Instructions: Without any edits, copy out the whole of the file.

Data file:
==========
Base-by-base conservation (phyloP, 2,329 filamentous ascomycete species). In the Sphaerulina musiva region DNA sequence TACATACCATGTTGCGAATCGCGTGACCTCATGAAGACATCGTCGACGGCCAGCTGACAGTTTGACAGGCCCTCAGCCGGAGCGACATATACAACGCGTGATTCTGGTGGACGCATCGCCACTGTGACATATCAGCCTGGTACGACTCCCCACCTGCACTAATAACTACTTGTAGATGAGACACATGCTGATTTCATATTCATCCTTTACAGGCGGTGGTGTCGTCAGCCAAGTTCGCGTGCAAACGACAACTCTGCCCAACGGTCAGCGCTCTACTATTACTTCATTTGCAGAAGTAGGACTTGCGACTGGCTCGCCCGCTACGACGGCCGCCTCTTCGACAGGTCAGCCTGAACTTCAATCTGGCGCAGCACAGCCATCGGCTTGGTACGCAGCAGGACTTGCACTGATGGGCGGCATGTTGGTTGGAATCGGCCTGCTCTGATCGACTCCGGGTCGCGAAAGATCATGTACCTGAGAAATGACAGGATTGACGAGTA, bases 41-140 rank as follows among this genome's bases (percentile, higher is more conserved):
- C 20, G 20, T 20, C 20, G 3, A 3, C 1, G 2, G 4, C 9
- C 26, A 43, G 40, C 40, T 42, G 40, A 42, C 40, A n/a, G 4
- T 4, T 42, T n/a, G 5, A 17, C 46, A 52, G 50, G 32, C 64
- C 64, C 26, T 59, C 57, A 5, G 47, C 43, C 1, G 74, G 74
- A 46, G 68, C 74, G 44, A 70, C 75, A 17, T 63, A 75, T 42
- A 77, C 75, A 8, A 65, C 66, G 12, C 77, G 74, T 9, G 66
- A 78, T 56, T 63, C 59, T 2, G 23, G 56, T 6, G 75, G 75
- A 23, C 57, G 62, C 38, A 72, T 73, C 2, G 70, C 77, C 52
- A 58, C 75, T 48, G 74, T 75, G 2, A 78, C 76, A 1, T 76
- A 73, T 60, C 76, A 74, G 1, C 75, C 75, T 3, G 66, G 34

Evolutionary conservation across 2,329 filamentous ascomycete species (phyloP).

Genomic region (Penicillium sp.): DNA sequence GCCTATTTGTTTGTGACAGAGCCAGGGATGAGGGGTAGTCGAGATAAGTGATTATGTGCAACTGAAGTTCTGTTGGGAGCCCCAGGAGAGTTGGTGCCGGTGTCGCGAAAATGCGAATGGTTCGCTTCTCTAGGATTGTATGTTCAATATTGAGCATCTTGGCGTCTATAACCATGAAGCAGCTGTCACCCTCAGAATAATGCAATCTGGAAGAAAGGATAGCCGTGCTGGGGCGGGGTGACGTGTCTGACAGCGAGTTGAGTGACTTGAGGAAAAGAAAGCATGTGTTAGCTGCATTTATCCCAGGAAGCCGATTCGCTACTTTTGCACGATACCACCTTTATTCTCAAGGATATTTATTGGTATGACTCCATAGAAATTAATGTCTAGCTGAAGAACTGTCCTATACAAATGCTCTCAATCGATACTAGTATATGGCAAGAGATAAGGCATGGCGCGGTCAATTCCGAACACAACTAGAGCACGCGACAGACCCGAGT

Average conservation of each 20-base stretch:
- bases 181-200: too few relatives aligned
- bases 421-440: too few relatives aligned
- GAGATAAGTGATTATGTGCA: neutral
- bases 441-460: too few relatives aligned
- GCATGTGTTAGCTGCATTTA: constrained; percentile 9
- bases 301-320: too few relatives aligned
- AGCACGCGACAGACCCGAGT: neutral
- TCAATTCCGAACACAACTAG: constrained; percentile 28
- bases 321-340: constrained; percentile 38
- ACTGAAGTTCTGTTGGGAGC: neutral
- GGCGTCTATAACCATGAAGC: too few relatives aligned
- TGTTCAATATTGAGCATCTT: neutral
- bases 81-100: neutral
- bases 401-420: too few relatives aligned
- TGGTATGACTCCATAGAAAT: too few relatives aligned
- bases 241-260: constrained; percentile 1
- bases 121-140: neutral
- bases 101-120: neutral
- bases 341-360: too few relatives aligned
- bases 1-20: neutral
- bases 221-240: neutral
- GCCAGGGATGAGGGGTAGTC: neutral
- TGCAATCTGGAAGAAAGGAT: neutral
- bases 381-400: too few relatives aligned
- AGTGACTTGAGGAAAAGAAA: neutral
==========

Base-by-base conservation (phyloP, 2,329 filamentous ascomycete species). In the Sphaerulina musiva region DNA sequence TACATACCATGTTGCGAATCGCGTGACCTCATGAAGACATCGTCGACGGCCAGCTGACAGTTTGACAGGCCCTCAGCCGGAGCGACATATACAACGCGTGATTCTGGTGGACGCATCGCCACTGTGACATATCAGCCTGGTACGACTCCCCACCTGCACTAATAACTACTTGTAGATGAGACACATGCTGATTTCATATTCATCCTTTACAGGCGGTGGTGTCGTCAGCCAAGTTCGCGTGCAAACGACAACTCTGCCCAACGGTCAGCGCTCTACTATTACTTCATTTGCAGAAGTAGGACTTGCGACTGGCTCGCCCGCTACGACGGCCGCCTCTTCGACAGGTCAGCCTGAACTTCAATCTGGCGCAGCACAGCCATCGGCTTGGTACGCAGCAGGACTTGCACTGATGGGCGGCATGTTGGTTGGAATCGGCCTGCTCTGATCGACTCCGGGTCGCGAAAGATCATGTACCTGAGAAATGACAGGATTGACGAGTA, bases 41-140 rank as follows among this genome's bases (percentile, higher is more conserved):
- C 20, G 20, T 20, C 20, G 3, A 3, C 1, G 2, G 4, C 9
- C 26, A 43, G 40, C 40, T 42, G 40, A 42, C 40, A n/a, G 4
- T 4, T 42, T n/a, G 5, A 17, C 46, A 52, G 50, G 32, C 64
- C 64, C 26, T 59, C 57, A 5, G 47, C 43, C 1, G 74, G 74
- A 46, G 68, C 74, G 44, A 70, C 75, A 17, T 63, A 75, T 42
- A 77, C 75, A 8, A 65, C 66, G 12, C 77, G 74, T 9, G 66
- A 78, T 56, T 63, C 59, T 2, G 23, G 56, T 6, G 75, G 75
- A 23, C 57, G 62, C 38, A 72, T 73, C 2, G 70, C 77, C 52
- A 58, C 75, T 48, G 74, T 75, G 2, A 78, C 76, A 1, T 76
- A 73, T 60, C 76, A 74, G 1, C 75, C 75, T 3, G 66, G 34

Evolutionary conservation across 2,329 filamentous ascomycete species (phyloP).

Genomic region (Penicillium sp.): DNA sequence GCCTATTTGTTTGTGACAGAGCCAGGGATGAGGGGTAGTCGAGATAAGTGATTATGTGCAACTGAAGTTCTGTTGGGAGCCCCAGGAGAGTTGGTGCCGGTGTCGCGAAAATGCGAATGGTTCGCTTCTCTAGGATTGTATGTTCAATATTGAGCATCTTGGCGTCTATAACCATGAAGCAGCTGTCACCCTCAGAATAATGCAATCTGGAAGAAAGGATAGCCGTGCTGGGGCGGGGTGACGTGTCTGACAGCGAGTTGAGTGACTTGAGGAAAAGAAAGCATGTGTTAGCTGCATTTATCCCAGGAAGCCGATTCGCTACTTTTGCACGATACCACCTTTATTCTCAAGGATATTTATTGGTATGACTCCATAGAAATTAATGTCTAGCTGAAGAACTGTCCTATACAAATGCTCTCAATCGATACTAGTATATGGCAAGAGATAAGGCATGGCGCGGTCAATTCCGAACACAACTAGAGCACGCGACAGACCCGAGT

Average conservation of each 20-base stretch:
- bases 181-200: too few relatives aligned
- bases 421-440: too few relatives aligned
- GAGATAAGTGATTATGTGCA: neutral
- bases 441-460: too few relatives aligned
- GCATGTGTTAGCTGCATTTA: constrained; percentile 9
- bases 301-320: too few relatives aligned
- AGCACGCGACAGACCCGAGT: neutral
- TCAATTCCGAACACAACTAG: constrained; percentile 28
- bases 321-340: constrained; percentile 38
- ACTGAAGTTCTGTTGGGAGC: neutral
- GGCGTCTATAACCATGAAGC: too few relatives aligned
- TGTTCAATATTGAGCATCTT: neutral
- bases 81-100: neutral
- bases 401-420: too few relatives aligned
- TGGTATGACTCCATAGAAAT: too few relatives aligned
- bases 241-260: constrained; percentile 1
- bases 121-140: neutral
- bases 101-120: neutral
- bases 341-360: too few relatives aligned
- bases 1-20: neutral
- bases 221-240: neutral
- GCCAGGGATGAGGGGTAGTC: neutral
- TGCAATCTGGAAGAAAGGAT: neutral
- bases 381-400: too few relatives aligned
- AGTGACTTGAGGAAAAGAAA: neutral